The tragedy of the death of Olive Cooke, one of the country’s oldest poppy sellers, should prompt a period of reflection and soul-searching from the charity sector that, paradoxically, she did so much to support throughout her life.
Cooke, a familiar figure in Bristol, rattling her Poppy Appeal tin outside the cathedral, presents a public image of charitable giving that is no longer born out in reality. While her motives – to remember her father, who fought at Gallipoli, and her first husband, who died in the Second World War – presented the best of individual fundraising charity, the way that the third sector hounded her represents the very worst of what has become a highly competitive industry.
While her family have refuted that the charities are solely to blame for her death, the stress she acknowledged of being bombarded by phone calls and letters from charities is nonetheless shaming. It’s little wonder that the spotlight has been thrown on those data list brokers who sell information on people who already donate to charities.
Context shows data weakness
While entirely legal, the fact that they were doing this without apparently taking into consideration the fact that Cooke was a 92-year-old widow shows one of the weaknesses in data. All that the telemarketing companies and DM agencies cared about was that she was already a "committed giver" – the computer lacked the humanity to say no, and Cooke ended up giving more than anyone could have wanted or predicted.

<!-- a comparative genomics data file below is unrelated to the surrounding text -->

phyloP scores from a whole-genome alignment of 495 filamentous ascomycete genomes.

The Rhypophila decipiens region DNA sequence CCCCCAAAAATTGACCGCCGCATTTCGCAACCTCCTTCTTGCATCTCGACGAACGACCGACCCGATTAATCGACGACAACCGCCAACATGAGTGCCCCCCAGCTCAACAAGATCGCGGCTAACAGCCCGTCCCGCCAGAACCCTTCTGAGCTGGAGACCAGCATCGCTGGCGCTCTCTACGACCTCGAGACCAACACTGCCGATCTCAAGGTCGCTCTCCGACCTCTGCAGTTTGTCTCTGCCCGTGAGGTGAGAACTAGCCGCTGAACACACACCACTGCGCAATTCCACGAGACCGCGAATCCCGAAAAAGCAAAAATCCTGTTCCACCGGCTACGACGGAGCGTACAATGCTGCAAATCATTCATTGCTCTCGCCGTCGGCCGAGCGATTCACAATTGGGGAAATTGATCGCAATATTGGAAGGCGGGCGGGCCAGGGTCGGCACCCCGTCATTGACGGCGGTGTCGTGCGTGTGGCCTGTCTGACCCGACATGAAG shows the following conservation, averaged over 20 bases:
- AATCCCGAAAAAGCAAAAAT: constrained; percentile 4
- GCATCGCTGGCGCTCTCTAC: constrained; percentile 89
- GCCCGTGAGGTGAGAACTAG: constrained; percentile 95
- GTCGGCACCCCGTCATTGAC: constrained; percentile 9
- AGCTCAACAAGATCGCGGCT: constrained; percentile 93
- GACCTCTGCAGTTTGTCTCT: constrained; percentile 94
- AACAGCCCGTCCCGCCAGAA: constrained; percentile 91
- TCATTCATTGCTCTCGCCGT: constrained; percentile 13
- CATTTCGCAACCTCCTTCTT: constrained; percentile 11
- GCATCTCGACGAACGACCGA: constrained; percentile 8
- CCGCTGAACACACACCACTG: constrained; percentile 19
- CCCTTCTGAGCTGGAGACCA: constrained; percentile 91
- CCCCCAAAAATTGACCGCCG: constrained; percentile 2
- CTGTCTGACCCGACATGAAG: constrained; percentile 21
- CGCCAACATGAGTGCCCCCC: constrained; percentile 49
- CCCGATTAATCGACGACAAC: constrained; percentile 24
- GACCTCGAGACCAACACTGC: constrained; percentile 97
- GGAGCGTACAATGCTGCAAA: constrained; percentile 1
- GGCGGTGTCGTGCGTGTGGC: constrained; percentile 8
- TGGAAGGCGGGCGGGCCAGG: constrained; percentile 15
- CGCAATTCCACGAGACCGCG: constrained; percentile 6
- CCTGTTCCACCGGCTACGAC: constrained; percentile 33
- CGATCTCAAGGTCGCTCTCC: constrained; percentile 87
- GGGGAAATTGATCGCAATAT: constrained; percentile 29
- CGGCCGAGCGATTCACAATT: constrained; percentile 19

The charity sector has expressed its regret that Cooke wasn’t signed up to the Telephone or Mail Preference Services that should have screened out the constant contact (at least from the more scrupulous operators that don’t use overseas contact centres). But they seem like inadequate and weasel words from an industry that has become ruthless in the ways that it has adapted to maximise revenue from those who have indicated that they are willing to give in the first place.
We can't rely on whistleblowers
The cloak of obscurity that masks the third sector is rarely lifted, but when it is, the sight it yields is normally not a pleasant one. The spectacle of chuggers and their remuneration schemes (as well as aggressive targeting techniques) has occasionally been exposed by whistleblowers, but a deeper investigation might be needed if charities are to avoid having their house put in order by government or European Union intervention.
The voluntary codes of contact under which charities operate do not seem to be working and the sector is in danger of becoming discredited – driven by greed, like banks, rather than the compassion that attracted many charitable givers.
For a sector that helps plug a gap left by cuts in government spending this would be a shame, especially given that more cuts are on the way. To re-establish trust among a public that is in danger of tiring of being hounded to give more, as well as reassert the good works that charity does, would be at least be the start of a legacy that maybe Olive Cooke might be proud of and certainly deserves.